Teen Daze - Themes for a New Earth - Albums - Reviews - Soundblab

Teen Daze - Themes for a New Earth

by Joseph Majsterski Rating:9 Release Date:2017-11-10
Teen Daze - Themes for a New Earth
Teen Daze - Themes for a New Earth

Just nine months after his first physical release on his own Flora label, Themes for Dying Earth, Jamison Isaak is back once again as Teen Daze with his eleventh set, Themes for a New Earth, for the second physical release. Recorded at the same time as that album, this is something of a companion piece. But rather than being a collection of castoffs of whatever the modern equivalent to a B-side is, this album absolutely outshines the primary set in almost every way, finding Isaak at his very best.

Beginning with the languid beauty of the tragically short opener 'Shibuya Again', with a slow, humming pad backing delicate guitar and bass lines, Themes for a New Earth moves from one blissful scene to the next, like a journey along a mountain range with an endless procession of gorgeous vistas.

Most tracks feature a mix of softly plucked guitars and swirling electronics, but only some include percussion. 'On the Edge of a New Age' adds a rambling drum line to give a sense of progress, and the lead melody is just a bit hazy, giving a nostalgic 70s vibe like some of Boards of Canada's work. 'Kilika' eases back on the beats until they're barely there, and lets the guitar and an ultra sweet key melody dance joyously together. 'Wandering Through Kunsthal' is somewhere between those two, with a gentle, clicking beat and slightly firmer guitar work taking the lead, backed by sublime, watery synth effects.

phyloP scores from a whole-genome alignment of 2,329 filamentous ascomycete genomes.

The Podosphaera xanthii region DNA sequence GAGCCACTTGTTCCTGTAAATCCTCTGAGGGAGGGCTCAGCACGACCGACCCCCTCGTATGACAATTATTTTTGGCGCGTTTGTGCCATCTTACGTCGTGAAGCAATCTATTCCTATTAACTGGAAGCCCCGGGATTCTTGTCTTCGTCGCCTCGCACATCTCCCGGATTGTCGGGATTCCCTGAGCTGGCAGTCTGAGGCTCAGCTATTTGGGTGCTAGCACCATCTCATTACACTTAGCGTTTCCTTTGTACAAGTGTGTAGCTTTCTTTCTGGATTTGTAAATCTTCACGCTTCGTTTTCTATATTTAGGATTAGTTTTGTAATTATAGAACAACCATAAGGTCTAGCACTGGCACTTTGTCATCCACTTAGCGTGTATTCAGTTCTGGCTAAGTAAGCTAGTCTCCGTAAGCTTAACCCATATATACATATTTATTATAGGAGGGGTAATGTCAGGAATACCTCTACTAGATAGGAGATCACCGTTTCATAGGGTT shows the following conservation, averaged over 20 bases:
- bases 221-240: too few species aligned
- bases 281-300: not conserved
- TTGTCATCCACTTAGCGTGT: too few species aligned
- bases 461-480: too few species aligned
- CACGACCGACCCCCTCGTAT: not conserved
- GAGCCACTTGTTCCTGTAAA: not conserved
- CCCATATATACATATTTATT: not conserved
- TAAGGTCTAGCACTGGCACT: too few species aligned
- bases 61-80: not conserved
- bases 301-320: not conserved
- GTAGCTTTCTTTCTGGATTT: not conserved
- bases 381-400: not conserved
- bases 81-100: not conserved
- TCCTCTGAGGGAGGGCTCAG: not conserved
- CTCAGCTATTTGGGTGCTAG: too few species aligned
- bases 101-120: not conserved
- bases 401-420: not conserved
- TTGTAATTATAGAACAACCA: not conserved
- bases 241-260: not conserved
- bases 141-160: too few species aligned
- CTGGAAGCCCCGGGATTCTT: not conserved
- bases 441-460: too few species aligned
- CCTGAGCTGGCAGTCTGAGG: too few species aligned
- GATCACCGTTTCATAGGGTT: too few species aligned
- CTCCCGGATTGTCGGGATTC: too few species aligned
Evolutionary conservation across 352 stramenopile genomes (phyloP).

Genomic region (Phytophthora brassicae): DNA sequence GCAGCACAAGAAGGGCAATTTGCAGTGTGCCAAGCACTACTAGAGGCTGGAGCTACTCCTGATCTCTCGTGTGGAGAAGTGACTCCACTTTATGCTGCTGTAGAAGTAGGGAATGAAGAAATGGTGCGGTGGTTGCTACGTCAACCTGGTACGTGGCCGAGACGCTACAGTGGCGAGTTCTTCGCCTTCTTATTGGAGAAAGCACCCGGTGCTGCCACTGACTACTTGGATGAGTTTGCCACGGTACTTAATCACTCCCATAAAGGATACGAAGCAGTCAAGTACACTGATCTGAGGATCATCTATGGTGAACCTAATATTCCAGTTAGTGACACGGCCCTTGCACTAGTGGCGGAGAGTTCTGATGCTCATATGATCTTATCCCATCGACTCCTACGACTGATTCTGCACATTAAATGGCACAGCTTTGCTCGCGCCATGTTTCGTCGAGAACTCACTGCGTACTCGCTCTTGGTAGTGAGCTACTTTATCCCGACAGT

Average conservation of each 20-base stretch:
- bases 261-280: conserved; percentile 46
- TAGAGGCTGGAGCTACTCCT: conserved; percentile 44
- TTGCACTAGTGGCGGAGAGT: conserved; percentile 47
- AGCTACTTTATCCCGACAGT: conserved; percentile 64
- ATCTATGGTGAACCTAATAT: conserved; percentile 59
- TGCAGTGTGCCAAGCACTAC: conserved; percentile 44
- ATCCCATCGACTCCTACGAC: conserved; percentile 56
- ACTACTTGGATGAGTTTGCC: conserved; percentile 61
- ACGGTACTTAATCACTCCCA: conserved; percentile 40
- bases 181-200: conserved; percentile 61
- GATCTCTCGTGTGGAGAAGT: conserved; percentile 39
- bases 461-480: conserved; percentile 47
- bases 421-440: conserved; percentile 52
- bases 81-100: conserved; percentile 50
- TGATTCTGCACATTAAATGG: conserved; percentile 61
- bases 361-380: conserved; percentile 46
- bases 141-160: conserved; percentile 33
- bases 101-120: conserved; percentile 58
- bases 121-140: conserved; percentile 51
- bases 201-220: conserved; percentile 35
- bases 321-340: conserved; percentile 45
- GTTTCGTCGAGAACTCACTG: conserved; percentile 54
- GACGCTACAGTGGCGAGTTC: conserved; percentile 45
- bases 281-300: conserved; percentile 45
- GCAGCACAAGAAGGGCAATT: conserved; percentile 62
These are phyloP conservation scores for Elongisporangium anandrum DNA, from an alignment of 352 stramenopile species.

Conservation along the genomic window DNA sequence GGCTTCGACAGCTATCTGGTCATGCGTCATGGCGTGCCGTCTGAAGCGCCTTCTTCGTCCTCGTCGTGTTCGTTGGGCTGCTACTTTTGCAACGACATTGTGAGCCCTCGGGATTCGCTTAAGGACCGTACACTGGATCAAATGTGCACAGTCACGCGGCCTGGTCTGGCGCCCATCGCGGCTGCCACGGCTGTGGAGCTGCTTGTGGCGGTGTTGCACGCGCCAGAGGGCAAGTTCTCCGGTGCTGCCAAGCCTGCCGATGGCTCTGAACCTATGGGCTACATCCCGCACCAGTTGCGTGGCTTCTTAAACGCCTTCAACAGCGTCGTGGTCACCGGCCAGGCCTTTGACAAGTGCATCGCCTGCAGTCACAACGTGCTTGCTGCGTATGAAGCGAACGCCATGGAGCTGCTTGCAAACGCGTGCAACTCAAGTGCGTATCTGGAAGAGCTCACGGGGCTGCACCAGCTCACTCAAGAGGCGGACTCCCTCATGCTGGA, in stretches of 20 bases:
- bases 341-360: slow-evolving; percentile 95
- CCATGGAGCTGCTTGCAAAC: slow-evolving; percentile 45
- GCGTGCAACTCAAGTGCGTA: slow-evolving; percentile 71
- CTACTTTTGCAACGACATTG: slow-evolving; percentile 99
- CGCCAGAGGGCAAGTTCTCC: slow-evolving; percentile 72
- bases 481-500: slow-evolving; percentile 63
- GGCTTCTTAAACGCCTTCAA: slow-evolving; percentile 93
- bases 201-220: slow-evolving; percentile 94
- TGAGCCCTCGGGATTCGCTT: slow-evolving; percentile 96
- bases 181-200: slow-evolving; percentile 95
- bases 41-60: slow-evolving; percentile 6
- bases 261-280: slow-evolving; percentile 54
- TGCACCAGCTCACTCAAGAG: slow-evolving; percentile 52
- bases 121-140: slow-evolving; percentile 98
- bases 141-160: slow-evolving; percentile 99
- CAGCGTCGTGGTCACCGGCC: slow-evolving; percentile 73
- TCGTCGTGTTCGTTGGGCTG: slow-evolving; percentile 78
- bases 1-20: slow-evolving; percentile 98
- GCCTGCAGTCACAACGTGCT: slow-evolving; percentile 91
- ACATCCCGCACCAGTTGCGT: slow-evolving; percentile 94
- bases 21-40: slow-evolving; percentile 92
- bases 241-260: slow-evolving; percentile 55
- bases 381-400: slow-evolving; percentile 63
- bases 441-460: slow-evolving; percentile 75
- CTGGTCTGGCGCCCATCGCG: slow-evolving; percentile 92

Other tracks drift farther out to sea, like 'River Walk' with its waves of echoing guitars and lazily spinning effects, and 'An Alpine Forest', which goes fully into a world of deep, layered pads and never looks back. With this track in particular, Isaak is approaching an also Steve Roach level of ambience. 'Station' floats on diaphanous puffs of guitar, and feels like passing through the sheerest of gauzy curtains in slow motion. 'Prophets' is another track the has something of an aquatic feeling, but more like the depths rather than the top level tricklings, and makes a nice closer, as a sort of final sinking down.

Almost every track creates a feeling of utter tranquility and peace. 'Echoes' in particular though, with wind chimes in the background, and a melody that sounds like it was blown through a woodwind carved out of the heart of a rain forest, is simply transporting. It's a real highlight in an album essentially full of them.

I consider myself an ambient music connoisseur, and this is the best ambient set I've heard all year without a doubt. Anyone with an interest in the genre who doesn't have a problem with the lightest of guitars being included in the mix should run out and grab this album immediately. This is one of the ultimate relaxation sets to come out in recent memory. I really can't recommend it highly enough.

Comments (0)

There are no comments posted here yet
Related Articles